Published in 2021, E. Lily Yu’s debut novel On Fragile Waves books offers a self-critique concerning diasporic immigrants. We are introduced to a character the author often refers to as “the writer,” traveling to Australia for an interview with the Afghanistan community’s asylum seekers and those in the detention centers as a part of her research. The writer is offered a tour by Sister Margaret, a tireless advocate for the refugees and the Daizangi family, which is the center stage of the story. The writer spends days interviewing the detention inmates on their conditions.

The moments of happiness encountered by the asylum seekers, comprising of Firuzeh Daizangi, a 10-year-old girl upon her arrival in Australia, her younger sibling Nour, and their parents, Abay and Atay, are frequently overshadowed by the distressing events that occurred during their challenging and thrilling voyage. The Daizangis, who are escaping the conflict-ridden Kabul in Afghanistan, undergo dangerous oceanic storms, cruel handling at a detention facility situated off the shores of Australia, and additional humiliation upon their arrival in Melbourne, where the offspring attend educational institutions and the adults search for employment opportunities. The book portrays softness and intense familial love amid stressful occasions of abuse, catastrophic experiences with nature, and overwhelming sadness.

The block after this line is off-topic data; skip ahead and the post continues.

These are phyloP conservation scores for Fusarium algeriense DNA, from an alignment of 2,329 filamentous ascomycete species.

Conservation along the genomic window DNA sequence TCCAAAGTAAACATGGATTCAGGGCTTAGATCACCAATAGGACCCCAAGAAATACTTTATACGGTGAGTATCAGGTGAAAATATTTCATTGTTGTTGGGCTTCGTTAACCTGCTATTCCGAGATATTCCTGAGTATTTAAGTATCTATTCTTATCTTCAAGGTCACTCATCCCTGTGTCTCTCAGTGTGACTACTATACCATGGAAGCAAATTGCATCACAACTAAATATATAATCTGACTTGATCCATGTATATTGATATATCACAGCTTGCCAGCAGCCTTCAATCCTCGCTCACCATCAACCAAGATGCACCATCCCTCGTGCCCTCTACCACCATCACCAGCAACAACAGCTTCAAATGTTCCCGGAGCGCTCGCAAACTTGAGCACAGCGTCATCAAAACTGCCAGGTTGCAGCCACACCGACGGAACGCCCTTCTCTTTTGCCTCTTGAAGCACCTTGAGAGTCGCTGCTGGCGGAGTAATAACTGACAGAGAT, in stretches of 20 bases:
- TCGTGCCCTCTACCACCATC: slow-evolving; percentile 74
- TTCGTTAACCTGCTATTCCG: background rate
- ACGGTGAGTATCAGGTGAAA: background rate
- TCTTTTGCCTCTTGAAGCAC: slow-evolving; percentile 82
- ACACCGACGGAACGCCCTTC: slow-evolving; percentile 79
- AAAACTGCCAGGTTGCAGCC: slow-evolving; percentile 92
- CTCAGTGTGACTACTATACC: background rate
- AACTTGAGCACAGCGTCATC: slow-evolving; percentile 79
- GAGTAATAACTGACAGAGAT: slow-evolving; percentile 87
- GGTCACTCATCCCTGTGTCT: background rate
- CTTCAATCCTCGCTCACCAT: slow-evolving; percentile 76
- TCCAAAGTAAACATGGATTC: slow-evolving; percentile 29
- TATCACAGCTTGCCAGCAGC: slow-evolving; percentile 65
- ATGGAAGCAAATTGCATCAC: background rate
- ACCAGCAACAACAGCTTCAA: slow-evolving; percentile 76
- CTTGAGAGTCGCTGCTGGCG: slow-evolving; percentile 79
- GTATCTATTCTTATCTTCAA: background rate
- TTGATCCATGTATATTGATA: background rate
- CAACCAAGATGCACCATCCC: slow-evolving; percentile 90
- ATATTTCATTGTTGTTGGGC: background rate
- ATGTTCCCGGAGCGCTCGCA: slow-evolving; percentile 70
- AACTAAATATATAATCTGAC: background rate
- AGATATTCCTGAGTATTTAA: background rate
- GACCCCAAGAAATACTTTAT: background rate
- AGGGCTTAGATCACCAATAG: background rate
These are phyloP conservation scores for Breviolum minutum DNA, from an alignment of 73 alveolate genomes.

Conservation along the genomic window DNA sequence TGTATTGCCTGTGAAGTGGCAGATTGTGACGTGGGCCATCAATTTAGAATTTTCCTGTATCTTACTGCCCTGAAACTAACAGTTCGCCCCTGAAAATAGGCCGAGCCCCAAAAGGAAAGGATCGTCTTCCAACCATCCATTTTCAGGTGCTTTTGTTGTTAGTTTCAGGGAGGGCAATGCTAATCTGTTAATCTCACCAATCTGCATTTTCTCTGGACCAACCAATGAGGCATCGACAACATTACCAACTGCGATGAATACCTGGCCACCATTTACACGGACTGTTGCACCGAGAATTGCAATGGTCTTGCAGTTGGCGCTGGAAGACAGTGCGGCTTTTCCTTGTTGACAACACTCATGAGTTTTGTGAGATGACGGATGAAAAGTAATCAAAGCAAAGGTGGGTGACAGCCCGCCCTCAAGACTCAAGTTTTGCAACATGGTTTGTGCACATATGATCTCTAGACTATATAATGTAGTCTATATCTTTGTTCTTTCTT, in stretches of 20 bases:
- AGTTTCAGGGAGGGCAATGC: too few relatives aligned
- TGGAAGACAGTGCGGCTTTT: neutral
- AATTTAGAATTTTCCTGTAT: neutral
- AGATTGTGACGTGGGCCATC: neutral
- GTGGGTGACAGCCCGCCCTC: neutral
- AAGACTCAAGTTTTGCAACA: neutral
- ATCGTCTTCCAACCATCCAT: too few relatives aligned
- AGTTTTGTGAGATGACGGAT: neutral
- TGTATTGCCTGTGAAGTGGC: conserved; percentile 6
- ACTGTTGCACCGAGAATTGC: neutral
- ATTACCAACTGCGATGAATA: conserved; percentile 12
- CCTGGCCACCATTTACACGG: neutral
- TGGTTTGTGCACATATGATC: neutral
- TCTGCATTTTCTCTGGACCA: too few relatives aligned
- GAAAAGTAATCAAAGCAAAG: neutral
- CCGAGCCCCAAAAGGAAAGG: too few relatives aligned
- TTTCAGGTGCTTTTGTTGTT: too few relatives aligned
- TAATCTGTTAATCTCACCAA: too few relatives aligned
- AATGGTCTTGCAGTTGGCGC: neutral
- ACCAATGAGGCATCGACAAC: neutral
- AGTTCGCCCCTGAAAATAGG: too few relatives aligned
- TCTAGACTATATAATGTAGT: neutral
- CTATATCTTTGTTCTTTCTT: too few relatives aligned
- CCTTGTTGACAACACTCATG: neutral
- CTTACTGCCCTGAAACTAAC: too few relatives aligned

The author, Yu, effectively focuses on the primary character’s youthfulness throughout the story. During her childhood, Firuzeh exhibited a knack for fantasy imaginings, a steadfast belief in the supernatural, and a yearning for a sense of stability, close friendships, and a home to call her own. The novel resembles other works of literature by artists hailing from refugee communities. The theatrical production entitled “How to Have Fun in a Civil War,” featuring a solo performance by Ifrah Mansour, is set in the context of the Somali Civil War. The protagonist, a youthful Ifrah, engages in everyday childhood activities such as play, imagination, and the pursuit of love. Similarly, to Mansour’s captivating theatrical work, Yu adeptly portrays the playful nature of her vibrant characters, even in moments of misconduct, for experimentation with profanity in English and social frustration.

Additionally, On Fragile Waves is similar to Syrian American artist Essma Imady’s mixed media work. As an artist, Imady has created artistic creation based on the stories of families that left Syria as refugees. Her work, Thicker than Water, was presented in 2018 at the Minneapolis Institute of Art and investigated the theme of survival, hope, and parenthood, just like E. Lily Yu’s novel.